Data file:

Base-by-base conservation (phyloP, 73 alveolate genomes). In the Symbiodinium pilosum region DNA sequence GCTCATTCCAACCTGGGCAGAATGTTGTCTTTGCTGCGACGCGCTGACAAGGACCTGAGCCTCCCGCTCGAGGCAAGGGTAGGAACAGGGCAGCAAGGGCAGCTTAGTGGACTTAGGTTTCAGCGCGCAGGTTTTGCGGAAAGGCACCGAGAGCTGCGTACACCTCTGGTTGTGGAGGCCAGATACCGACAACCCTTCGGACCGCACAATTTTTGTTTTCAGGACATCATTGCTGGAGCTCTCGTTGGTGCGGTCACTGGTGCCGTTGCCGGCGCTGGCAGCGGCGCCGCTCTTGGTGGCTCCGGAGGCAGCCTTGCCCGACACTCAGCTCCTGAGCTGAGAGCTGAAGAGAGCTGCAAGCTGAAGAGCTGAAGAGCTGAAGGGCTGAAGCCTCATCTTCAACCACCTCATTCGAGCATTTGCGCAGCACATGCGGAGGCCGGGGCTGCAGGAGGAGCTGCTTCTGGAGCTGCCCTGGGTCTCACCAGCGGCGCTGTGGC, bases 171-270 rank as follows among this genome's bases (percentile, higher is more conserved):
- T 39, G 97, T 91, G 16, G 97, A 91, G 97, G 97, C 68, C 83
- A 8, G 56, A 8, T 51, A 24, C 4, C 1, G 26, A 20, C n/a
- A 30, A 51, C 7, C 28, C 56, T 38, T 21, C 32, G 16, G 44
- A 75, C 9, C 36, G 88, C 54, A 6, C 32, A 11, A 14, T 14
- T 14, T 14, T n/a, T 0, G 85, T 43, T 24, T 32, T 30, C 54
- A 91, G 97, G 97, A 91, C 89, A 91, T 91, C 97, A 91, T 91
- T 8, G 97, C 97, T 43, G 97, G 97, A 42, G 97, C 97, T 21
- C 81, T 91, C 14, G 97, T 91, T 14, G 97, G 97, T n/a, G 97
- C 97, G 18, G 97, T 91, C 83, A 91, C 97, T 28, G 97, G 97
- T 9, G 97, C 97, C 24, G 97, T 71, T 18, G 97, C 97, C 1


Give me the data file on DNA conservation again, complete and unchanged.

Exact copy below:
Base-by-base conservation (phyloP, 73 alveolate genomes). In the Symbiodinium pilosum region DNA sequence GCTCATTCCAACCTGGGCAGAATGTTGTCTTTGCTGCGACGCGCTGACAAGGACCTGAGCCTCCCGCTCGAGGCAAGGGTAGGAACAGGGCAGCAAGGGCAGCTTAGTGGACTTAGGTTTCAGCGCGCAGGTTTTGCGGAAAGGCACCGAGAGCTGCGTACACCTCTGGTTGTGGAGGCCAGATACCGACAACCCTTCGGACCGCACAATTTTTGTTTTCAGGACATCATTGCTGGAGCTCTCGTTGGTGCGGTCACTGGTGCCGTTGCCGGCGCTGGCAGCGGCGCCGCTCTTGGTGGCTCCGGAGGCAGCCTTGCCCGACACTCAGCTCCTGAGCTGAGAGCTGAAGAGAGCTGCAAGCTGAAGAGCTGAAGAGCTGAAGGGCTGAAGCCTCATCTTCAACCACCTCATTCGAGCATTTGCGCAGCACATGCGGAGGCCGGGGCTGCAGGAGGAGCTGCTTCTGGAGCTGCCCTGGGTCTCACCAGCGGCGCTGTGGC, bases 171-270 rank as follows among this genome's bases (percentile, higher is more conserved):
- T 39, G 97, T 91, G 16, G 97, A 91, G 97, G 97, C 68, C 83
- A 8, G 56, A 8, T 51, A 24, C 4, C 1, G 26, A 20, C n/a
- A 30, A 51, C 7, C 28, C 56, T 38, T 21, C 32, G 16, G 44
- A 75, C 9, C 36, G 88, C 54, A 6, C 32, A 11, A 14, T 14
- T 14, T 14, T n/a, T 0, G 85, T 43, T 24, T 32, T 30, C 54
- A 91, G 97, G 97, A 91, C 89, A 91, T 91, C 97, A 91, T 91
- T 8, G 97, C 97, T 43, G 97, G 97, A 42, G 97, C 97, T 21
- C 81, T 91, C 14, G 97, T 91, T 14, G 97, G 97, T n/a, G 97
- C 97, G 18, G 97, T 91, C 83, A 91, C 97, T 28, G 97, G 97
- T 9, G 97, C 97, C 24, G 97, T 71, T 18, G 97, C 97, C 1